The Mysterious Morphology of Hekla Cavus, Pluto

Post contributed by Dr. Caitlin Ahrens, NASA Goddard Space Flight Center, USA.

Cryovolcanism involves the transfer of icy or gaseous subsurface materials either to the surface (eruptive) or through the subsurface (non-eruptive) of an icy planetary body. It differs from magmatism and volcanism on Earth, which involves the migration and eruption of molten rock. Cryovolcanism is thought to have operated on several icy bodies in the Solar System, including Enceladus, Triton, Pluto, and possibly Europa. Cryovolcanism results primarily from internal heat-producing processes, and excludes sublimation and condensation processes at the surface. In the case of Pluto, there is evidence for a subsurface fluid layer, the presence of cryovolcanoes, and cryovolcanic subsurface materials (called cryomagma) which can contain ammonia and methane. Due to the presence of a deformable subsurface layer, it is possible for the material to shift, causing uplift followed by a collapse-type event. This is a possible scenario at Hekla Cavus (Image 1), a large, elongated, and irregular depression situated within a much larger north-south (N-S) ridge-trough system outlined by mountain ranges.

Image 1: Image of Hekla Cavus taken from the LORRI instrument onboard the New Horizons.

Image 2 shows the orientation and placement of Hekla Cavus within the ridge-trough system just west of Sputnik Planitia. The ridge-trough system has numerous elongated depressions. The observation that these depressions are elongated in a similar direction to the ridge-trough system suggests that they could have formed by lateral erosion (based on the orientation of the cavus and placement of fissures) and/or explosive volcanism related to the evolution of the ridge-trough system, rather than as impact craters. However, it is not yet clear how these possible formation processes operate on Pluto. The volume of Hekla Cavus is difficult to explain by sublimation processes alone, suggesting that other processes were involved in its formation. The mass wasting feature at the fluted western wall (Image 1) suggests that the wall has been modified since its initial formation by the downward motion of slump material to the cavus floor. Hekla Cavus is also associated with arcuate ring fractures and fissures, suggesting that underlying geophysical processes could explain its formation.

Image 2: Context map of features. Note that the orientation of Hekla Cavus and direction of the ridge-trough system.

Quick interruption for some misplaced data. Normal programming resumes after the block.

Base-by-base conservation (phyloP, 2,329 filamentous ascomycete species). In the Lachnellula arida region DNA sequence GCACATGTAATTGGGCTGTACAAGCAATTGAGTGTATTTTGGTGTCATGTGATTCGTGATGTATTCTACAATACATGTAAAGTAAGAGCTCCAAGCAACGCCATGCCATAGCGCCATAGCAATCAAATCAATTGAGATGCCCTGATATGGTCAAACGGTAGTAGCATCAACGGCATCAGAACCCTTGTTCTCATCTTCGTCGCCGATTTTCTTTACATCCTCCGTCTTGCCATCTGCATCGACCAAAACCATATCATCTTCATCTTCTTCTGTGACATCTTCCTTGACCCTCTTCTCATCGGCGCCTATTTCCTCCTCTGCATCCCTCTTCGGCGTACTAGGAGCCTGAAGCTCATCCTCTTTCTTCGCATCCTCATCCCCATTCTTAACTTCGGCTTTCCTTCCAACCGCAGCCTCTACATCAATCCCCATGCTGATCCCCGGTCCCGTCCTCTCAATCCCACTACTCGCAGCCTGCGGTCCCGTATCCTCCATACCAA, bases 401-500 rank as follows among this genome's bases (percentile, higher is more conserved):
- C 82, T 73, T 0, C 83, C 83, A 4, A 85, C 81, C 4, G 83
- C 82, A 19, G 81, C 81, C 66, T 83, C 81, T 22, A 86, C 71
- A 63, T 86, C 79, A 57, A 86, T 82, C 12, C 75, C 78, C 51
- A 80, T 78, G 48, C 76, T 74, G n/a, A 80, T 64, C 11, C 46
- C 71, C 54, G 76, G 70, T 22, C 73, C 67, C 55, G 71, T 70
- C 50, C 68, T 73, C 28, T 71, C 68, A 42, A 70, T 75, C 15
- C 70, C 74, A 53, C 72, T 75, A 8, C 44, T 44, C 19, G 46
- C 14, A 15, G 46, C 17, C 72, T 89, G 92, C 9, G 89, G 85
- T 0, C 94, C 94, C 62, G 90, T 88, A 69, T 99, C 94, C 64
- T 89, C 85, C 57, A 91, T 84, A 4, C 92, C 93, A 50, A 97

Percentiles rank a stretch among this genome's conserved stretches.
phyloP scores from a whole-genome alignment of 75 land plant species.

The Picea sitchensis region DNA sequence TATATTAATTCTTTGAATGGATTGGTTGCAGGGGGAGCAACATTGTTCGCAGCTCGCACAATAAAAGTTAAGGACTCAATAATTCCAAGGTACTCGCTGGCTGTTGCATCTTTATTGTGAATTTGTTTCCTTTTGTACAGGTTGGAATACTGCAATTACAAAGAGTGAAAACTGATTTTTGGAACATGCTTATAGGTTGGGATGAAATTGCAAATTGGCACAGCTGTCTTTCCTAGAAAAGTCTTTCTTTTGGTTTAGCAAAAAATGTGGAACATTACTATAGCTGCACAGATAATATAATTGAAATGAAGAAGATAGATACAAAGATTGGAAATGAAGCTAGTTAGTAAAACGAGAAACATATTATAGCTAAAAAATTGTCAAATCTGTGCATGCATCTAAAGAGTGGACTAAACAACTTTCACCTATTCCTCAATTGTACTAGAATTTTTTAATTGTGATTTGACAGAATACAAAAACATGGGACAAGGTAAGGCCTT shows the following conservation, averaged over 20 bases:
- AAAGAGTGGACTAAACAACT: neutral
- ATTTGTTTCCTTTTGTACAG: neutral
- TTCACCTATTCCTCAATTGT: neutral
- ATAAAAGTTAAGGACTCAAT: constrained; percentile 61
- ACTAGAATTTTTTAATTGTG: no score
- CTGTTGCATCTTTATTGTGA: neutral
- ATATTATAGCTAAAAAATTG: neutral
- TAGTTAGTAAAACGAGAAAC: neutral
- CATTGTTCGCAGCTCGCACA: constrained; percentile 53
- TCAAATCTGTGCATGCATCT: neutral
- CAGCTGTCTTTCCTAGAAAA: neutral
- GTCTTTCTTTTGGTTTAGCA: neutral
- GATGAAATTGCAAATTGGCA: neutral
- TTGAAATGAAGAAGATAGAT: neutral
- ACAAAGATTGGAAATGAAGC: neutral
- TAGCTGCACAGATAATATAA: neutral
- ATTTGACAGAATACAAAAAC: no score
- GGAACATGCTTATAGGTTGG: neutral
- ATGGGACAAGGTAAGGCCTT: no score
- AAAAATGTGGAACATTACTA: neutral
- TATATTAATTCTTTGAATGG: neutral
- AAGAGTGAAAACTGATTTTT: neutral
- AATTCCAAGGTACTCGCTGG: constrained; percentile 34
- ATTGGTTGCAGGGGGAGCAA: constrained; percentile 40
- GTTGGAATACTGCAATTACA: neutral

Determining the process (or processes) for the origin and collapse evolution of Hekla Cavus is a challenge because the observations of calderas (or collapse-type events) on rocky bodies may not directly relate to the processes at work on an icy body. Our understanding of the origin of the Hekla Cavus depression itself is currently affected by a lack of information on Pluto’s interior. This makes it difficult to accurately analyze the subsurface dynamics of a collapse event. However, we hypothesize that basic dynamics involving the collapse of a caldera-like structure from a previous built-up mound (as illustrated in Image 3) is a viable explanation. We propose that the ridge-trough system, possibly with greater stresses near the observed cryovolcanic edifices of Wright and Piccard Mons, would have uplifted from subsurface forces of cryo-materials (e.g., lenses of cryo-liquids). The subsequent redistribution of subsurface materials away from the uplifted bulge could have depleted the cryo-magmatic materials, removing lithospheric support and causing a collapse event. South of Hekla Cavus are several similar large pitted formations, each possibly formed by a collapse event.

Image 3: Cross-section of a typical caldera evolution at Hekla Cavus. The observed bulging surrounding Hekla Cavus may result from magmatic pressure that gives rise to slight doming pre-collapse.

Further Reading

Ahrens, C., and Chevrier, V., (2020). Investigation of the morphology and interpretation of Hekla Cavus, Pluto. Icarus, 114108 (In Press).

Cruikshank, D., Umurhan, O., Beyer, R., et al., 2019. Recent cryovolcanism in Virgil Fossae on Pluto. Icarus 330, 155–168.

Howard, A., et al., 2017. Pluto: pits and mantles on uplands north and east of Sputnik Planitia. Icarus 293, 218–230.

Neveu, M., Desch, S., Shock, E., Glein, C., 2015. Prerequisites for explosive cryovolcanism on dwarf planet-class Kuiper belt objects. Icarus 246, 48–64.

Schenk, P., et al., 2018. Basins, fractures and volcanoes: global cartography and topography of Pluto from New Horizons. Icarus 314, 400–433.

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